Thursday, September 20, 2007

Sunday in New York

Today was, oddly enough, busy. I walked down to the 15th Street Meetinghouse (built in 1860) for Meeting. The Meetinghouse is huge, with a big square Meeting room with a balcony. These folks are hard-bench Quakers, with all benches facing center. There were several messages on the intimacy (or lack thereof) of the Meeting. There were lots of messages, separated by a New York minute. These Manhattan Quakers are quick on their feet. They were also thoughtful and Quakerly, and it was quite lovely to visit with them.

After Meeting, I chatted with a few Friends, most notably a fellow who is undertaking the Ramadan fast in solidarity with Moslems.

(Earlier this week, during Rosh Hashonah and Ramadan, a young woman wished me a happy new year. I did not know whether she was Moslem or Jewish, so I wished her a happy new year in return.)

The Empire State Building, through the tower of Manhattan Bridge, from the Brooklyn Bridge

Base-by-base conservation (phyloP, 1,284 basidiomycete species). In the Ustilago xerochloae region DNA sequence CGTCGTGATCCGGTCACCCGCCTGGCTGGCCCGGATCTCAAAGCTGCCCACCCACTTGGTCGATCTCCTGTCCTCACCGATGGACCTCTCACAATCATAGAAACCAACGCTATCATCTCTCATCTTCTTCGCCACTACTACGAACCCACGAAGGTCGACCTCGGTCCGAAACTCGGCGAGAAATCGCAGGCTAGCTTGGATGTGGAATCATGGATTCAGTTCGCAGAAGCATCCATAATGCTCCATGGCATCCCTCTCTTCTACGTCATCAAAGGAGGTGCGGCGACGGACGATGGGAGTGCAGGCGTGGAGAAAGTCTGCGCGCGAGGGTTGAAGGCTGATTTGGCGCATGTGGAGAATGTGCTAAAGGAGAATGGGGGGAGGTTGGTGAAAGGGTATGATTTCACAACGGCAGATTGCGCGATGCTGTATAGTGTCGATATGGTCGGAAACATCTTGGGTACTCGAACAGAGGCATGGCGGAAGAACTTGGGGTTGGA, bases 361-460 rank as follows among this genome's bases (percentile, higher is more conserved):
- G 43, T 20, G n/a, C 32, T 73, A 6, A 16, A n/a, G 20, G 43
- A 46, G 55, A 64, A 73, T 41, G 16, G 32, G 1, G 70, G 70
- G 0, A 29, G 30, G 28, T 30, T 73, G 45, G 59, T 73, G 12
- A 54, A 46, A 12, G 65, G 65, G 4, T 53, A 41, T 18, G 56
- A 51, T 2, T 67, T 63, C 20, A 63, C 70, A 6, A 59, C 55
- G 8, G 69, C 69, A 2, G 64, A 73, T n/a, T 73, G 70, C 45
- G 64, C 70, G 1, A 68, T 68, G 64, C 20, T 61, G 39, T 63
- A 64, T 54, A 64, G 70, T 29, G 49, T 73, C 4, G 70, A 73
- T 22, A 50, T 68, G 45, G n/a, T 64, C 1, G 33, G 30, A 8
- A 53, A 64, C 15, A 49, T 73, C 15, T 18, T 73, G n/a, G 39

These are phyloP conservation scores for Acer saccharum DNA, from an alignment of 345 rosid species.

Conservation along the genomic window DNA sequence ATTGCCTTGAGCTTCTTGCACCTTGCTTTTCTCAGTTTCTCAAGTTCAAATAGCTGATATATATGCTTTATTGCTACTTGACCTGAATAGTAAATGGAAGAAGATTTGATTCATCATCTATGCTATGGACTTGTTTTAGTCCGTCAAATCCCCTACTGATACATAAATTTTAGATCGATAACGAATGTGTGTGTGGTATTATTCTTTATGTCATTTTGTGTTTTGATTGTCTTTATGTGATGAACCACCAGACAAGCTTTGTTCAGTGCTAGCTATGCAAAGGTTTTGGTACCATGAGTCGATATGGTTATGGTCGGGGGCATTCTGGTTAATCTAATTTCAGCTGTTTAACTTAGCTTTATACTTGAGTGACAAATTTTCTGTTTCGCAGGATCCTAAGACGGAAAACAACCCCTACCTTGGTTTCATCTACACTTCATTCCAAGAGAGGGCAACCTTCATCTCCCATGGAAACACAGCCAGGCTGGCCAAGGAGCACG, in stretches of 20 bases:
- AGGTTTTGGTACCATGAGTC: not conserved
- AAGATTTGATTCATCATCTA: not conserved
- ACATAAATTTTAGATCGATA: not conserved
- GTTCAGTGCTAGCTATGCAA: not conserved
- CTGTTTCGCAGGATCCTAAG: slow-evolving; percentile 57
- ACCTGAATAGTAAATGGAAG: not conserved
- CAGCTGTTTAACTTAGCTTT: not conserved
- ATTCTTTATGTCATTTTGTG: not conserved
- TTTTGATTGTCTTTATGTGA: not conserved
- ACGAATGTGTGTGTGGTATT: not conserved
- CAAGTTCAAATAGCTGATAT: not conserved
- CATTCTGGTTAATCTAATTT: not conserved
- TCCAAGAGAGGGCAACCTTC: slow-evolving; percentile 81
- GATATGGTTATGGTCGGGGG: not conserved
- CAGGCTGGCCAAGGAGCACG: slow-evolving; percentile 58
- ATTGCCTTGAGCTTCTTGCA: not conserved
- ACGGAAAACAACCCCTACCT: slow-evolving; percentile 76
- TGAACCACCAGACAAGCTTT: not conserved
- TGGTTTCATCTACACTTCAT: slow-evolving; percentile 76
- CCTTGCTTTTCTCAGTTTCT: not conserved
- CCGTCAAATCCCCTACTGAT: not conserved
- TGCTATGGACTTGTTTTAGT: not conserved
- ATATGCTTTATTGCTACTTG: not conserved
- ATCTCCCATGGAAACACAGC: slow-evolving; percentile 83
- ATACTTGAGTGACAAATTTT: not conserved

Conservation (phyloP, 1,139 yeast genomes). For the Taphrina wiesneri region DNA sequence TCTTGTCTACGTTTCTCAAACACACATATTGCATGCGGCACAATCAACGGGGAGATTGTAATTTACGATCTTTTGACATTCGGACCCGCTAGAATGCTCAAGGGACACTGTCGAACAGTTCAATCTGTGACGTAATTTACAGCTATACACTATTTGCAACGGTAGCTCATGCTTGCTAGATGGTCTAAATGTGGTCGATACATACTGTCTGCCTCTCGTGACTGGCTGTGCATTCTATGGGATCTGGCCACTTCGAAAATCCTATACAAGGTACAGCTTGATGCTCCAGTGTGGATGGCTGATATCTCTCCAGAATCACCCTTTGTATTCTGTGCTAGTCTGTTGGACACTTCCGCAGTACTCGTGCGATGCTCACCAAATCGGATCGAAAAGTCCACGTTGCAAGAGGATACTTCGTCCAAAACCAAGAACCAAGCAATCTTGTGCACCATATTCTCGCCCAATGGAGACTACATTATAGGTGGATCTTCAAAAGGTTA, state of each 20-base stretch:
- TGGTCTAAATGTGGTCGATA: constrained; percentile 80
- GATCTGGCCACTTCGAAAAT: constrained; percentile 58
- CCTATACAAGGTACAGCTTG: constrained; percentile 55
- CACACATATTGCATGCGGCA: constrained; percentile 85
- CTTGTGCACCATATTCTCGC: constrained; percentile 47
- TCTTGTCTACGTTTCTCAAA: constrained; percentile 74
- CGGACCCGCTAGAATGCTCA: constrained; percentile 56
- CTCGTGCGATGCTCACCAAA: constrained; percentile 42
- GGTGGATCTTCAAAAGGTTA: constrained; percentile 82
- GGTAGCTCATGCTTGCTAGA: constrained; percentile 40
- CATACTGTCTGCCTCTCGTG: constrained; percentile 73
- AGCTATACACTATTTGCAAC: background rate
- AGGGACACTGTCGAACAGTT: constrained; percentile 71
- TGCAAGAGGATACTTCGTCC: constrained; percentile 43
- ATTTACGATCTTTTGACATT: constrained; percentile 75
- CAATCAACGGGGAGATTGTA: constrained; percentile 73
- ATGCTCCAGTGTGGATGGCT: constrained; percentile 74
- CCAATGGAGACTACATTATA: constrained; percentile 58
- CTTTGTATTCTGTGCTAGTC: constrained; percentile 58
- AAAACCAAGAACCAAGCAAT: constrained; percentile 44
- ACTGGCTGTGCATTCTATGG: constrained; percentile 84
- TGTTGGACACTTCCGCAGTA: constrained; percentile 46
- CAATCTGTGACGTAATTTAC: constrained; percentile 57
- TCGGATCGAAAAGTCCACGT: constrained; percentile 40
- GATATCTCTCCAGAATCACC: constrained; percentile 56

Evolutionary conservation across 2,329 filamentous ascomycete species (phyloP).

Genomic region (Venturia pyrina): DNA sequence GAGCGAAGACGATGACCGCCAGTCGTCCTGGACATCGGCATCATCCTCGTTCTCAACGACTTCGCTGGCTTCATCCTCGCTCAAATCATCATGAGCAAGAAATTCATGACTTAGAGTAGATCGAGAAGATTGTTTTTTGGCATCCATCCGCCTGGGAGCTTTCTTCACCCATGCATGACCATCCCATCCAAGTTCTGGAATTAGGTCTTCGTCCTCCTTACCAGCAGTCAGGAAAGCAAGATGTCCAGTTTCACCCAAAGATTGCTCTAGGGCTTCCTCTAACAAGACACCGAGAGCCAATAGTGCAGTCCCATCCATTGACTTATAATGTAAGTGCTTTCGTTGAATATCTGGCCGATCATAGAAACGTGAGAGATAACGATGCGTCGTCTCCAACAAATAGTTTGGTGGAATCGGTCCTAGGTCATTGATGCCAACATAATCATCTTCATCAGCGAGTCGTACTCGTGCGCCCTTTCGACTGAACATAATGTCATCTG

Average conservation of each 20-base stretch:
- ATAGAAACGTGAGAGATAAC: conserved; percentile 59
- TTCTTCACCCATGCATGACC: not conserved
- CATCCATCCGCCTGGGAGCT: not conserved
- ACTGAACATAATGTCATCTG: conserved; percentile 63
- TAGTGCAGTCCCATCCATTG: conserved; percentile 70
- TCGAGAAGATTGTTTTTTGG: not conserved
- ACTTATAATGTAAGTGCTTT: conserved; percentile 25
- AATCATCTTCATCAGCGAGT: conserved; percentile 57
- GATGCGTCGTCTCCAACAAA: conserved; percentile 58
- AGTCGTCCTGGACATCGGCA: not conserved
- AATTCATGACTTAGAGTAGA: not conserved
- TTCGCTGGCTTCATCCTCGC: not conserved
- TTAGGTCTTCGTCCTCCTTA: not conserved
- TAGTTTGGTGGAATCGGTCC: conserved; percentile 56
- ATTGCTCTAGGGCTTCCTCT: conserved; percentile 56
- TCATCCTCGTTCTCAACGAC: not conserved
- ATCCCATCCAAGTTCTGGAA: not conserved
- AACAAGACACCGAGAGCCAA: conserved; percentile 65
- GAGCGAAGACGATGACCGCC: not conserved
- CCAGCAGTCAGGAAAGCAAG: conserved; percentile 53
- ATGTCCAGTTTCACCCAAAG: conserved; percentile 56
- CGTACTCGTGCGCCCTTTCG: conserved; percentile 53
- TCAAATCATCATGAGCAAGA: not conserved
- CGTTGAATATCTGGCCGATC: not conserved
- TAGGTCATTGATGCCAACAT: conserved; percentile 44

I then trotted over to Union Square where my parents were brunching. I got a cup of tea (the tea in NYC is unusually good; most restaurants can make a decent cuppa) and some fruit.

The Pedestrian Approach to the Brooklyn Bridge

We caught the subway downtown and then transferred to the Brooklyn train. I liked
Brooklyn; it has some of the feel of Berkeley. When you finish packing up, you should address the boxes to Brooklyn.

We walked across the Brooklyn Bridge, which is an amazing piece of late 19th century engineering. The towers are stone, and the cables were spun in place. They first rigged a wire across the towers and sent workers over it on something like a breeches buoy. I wanted to bring the bridge home to show you, but I couldn't get it unstuck.

Manhattan from Brooklyn

The crowd of the week was at Trader Joe's today. There are two check-out lines, one for 12 items or less and one for more than 12 items. One line reached more than halfway around the outside track of the store and the other reached more than 3/4 around the inside of the store. Employees stand with signs indicating the ends of the lines. I stood in line while my mom shopped. It's the longest check-out line I've ever seen, but it moved fast.

My tootsies are tired.

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